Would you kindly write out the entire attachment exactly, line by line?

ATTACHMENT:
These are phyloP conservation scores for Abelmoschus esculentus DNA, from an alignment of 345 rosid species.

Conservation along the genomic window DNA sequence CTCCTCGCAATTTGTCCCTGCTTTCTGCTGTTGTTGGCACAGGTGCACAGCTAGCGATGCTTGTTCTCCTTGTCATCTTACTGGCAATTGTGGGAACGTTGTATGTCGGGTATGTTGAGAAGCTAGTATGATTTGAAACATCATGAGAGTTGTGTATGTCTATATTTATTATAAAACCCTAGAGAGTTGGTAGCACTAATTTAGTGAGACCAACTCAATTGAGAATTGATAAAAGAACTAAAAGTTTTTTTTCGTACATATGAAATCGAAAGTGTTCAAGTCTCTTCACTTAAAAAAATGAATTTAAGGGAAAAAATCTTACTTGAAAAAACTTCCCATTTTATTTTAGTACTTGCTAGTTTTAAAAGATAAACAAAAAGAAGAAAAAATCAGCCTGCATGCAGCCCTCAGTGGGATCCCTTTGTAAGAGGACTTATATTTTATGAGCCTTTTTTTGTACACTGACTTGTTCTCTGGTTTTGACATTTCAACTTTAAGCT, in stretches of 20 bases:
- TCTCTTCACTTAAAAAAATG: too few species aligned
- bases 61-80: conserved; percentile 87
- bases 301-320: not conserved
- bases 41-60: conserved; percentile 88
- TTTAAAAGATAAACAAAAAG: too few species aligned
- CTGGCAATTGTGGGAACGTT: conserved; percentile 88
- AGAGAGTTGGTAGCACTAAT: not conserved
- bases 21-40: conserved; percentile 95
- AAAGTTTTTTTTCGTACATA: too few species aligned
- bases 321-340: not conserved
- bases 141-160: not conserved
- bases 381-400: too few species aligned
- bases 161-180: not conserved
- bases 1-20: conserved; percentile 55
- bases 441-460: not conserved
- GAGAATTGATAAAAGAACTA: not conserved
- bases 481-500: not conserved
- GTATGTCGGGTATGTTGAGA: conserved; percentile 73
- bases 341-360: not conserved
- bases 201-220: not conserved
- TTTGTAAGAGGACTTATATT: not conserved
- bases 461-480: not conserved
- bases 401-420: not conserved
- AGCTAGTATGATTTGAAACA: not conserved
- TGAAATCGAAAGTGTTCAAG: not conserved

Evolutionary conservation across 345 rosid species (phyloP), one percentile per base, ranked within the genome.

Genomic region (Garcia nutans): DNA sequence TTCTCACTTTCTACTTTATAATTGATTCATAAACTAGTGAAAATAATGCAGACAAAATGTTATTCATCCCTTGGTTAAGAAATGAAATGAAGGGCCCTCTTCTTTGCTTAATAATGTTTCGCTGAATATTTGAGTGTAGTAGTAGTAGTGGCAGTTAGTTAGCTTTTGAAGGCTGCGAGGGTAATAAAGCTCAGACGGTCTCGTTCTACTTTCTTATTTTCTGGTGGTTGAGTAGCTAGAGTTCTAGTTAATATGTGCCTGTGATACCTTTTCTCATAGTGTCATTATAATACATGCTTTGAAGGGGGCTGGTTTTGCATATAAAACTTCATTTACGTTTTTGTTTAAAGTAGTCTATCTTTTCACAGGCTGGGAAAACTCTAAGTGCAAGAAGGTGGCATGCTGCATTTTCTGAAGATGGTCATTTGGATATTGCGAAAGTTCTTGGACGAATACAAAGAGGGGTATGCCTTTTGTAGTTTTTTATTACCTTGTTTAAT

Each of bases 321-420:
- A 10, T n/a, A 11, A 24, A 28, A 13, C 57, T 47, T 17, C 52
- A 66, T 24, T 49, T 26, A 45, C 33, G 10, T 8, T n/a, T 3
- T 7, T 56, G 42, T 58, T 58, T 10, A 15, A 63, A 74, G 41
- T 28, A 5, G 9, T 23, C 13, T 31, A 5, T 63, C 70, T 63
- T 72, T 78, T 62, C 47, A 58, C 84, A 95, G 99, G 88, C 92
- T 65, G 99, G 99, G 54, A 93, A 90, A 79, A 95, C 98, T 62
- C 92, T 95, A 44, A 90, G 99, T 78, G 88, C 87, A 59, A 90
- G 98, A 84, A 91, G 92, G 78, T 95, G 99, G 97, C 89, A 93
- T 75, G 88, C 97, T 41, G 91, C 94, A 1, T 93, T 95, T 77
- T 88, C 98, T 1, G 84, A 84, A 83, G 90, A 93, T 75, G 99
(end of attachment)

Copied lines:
These are phyloP conservation scores for Abelmoschus esculentus DNA, from an alignment of 345 rosid species.

Conservation along the genomic window DNA sequence CTCCTCGCAATTTGTCCCTGCTTTCTGCTGTTGTTGGCACAGGTGCACAGCTAGCGATGCTTGTTCTCCTTGTCATCTTACTGGCAATTGTGGGAACGTTGTATGTCGGGTATGTTGAGAAGCTAGTATGATTTGAAACATCATGAGAGTTGTGTATGTCTATATTTATTATAAAACCCTAGAGAGTTGGTAGCACTAATTTAGTGAGACCAACTCAATTGAGAATTGATAAAAGAACTAAAAGTTTTTTTTCGTACATATGAAATCGAAAGTGTTCAAGTCTCTTCACTTAAAAAAATGAATTTAAGGGAAAAAATCTTACTTGAAAAAACTTCCCATTTTATTTTAGTACTTGCTAGTTTTAAAAGATAAACAAAAAGAAGAAAAAATCAGCCTGCATGCAGCCCTCAGTGGGATCCCTTTGTAAGAGGACTTATATTTTATGAGCCTTTTTTTGTACACTGACTTGTTCTCTGGTTTTGACATTTCAACTTTAAGCT, in stretches of 20 bases:
- TCTCTTCACTTAAAAAAATG: too few species aligned
- bases 61-80: conserved; percentile 87
- bases 301-320: not conserved
- bases 41-60: conserved; percentile 88
- TTTAAAAGATAAACAAAAAG: too few species aligned
- CTGGCAATTGTGGGAACGTT: conserved; percentile 88
- AGAGAGTTGGTAGCACTAAT: not conserved
- bases 21-40: conserved; percentile 95
- AAAGTTTTTTTTCGTACATA: too few species aligned
- bases 321-340: not conserved
- bases 141-160: not conserved
- bases 381-400: too few species aligned
- bases 161-180: not conserved
- bases 1-20: conserved; percentile 55
- bases 441-460: not conserved
- GAGAATTGATAAAAGAACTA: not conserved
- bases 481-500: not conserved
- GTATGTCGGGTATGTTGAGA: conserved; percentile 73
- bases 341-360: not conserved
- bases 201-220: not conserved
- TTTGTAAGAGGACTTATATT: not conserved
- bases 461-480: not conserved
- bases 401-420: not conserved
- AGCTAGTATGATTTGAAACA: not conserved
- TGAAATCGAAAGTGTTCAAG: not conserved

Evolutionary conservation across 345 rosid species (phyloP), one percentile per base, ranked within the genome.

Genomic region (Garcia nutans): DNA sequence TTCTCACTTTCTACTTTATAATTGATTCATAAACTAGTGAAAATAATGCAGACAAAATGTTATTCATCCCTTGGTTAAGAAATGAAATGAAGGGCCCTCTTCTTTGCTTAATAATGTTTCGCTGAATATTTGAGTGTAGTAGTAGTAGTGGCAGTTAGTTAGCTTTTGAAGGCTGCGAGGGTAATAAAGCTCAGACGGTCTCGTTCTACTTTCTTATTTTCTGGTGGTTGAGTAGCTAGAGTTCTAGTTAATATGTGCCTGTGATACCTTTTCTCATAGTGTCATTATAATACATGCTTTGAAGGGGGCTGGTTTTGCATATAAAACTTCATTTACGTTTTTGTTTAAAGTAGTCTATCTTTTCACAGGCTGGGAAAACTCTAAGTGCAAGAAGGTGGCATGCTGCATTTTCTGAAGATGGTCATTTGGATATTGCGAAAGTTCTTGGACGAATACAAAGAGGGGTATGCCTTTTGTAGTTTTTTATTACCTTGTTTAAT

Each of bases 321-420:
- A 10, T n/a, A 11, A 24, A 28, A 13, C 57, T 47, T 17, C 52
- A 66, T 24, T 49, T 26, A 45, C 33, G 10, T 8, T n/a, T 3
- T 7, T 56, G 42, T 58, T 58, T 10, A 15, A 63, A 74, G 41
- T 28, A 5, G 9, T 23, C 13, T 31, A 5, T 63, C 70, T 63
- T 72, T 78, T 62, C 47, A 58, C 84, A 95, G 99, G 88, C 92
- T 65, G 99, G 99, G 54, A 93, A 90, A 79, A 95, C 98, T 62
- C 92, T 95, A 44, A 90, G 99, T 78, G 88, C 87, A 59, A 90
- G 98, A 84, A 91, G 92, G 78, T 95, G 99, G 97, C 89, A 93
- T 75, G 88, C 97, T 41, G 91, C 94, A 1, T 93, T 95, T 77
- T 88, C 98, T 1, G 84, A 84, A 83, G 90, A 93, T 75, G 99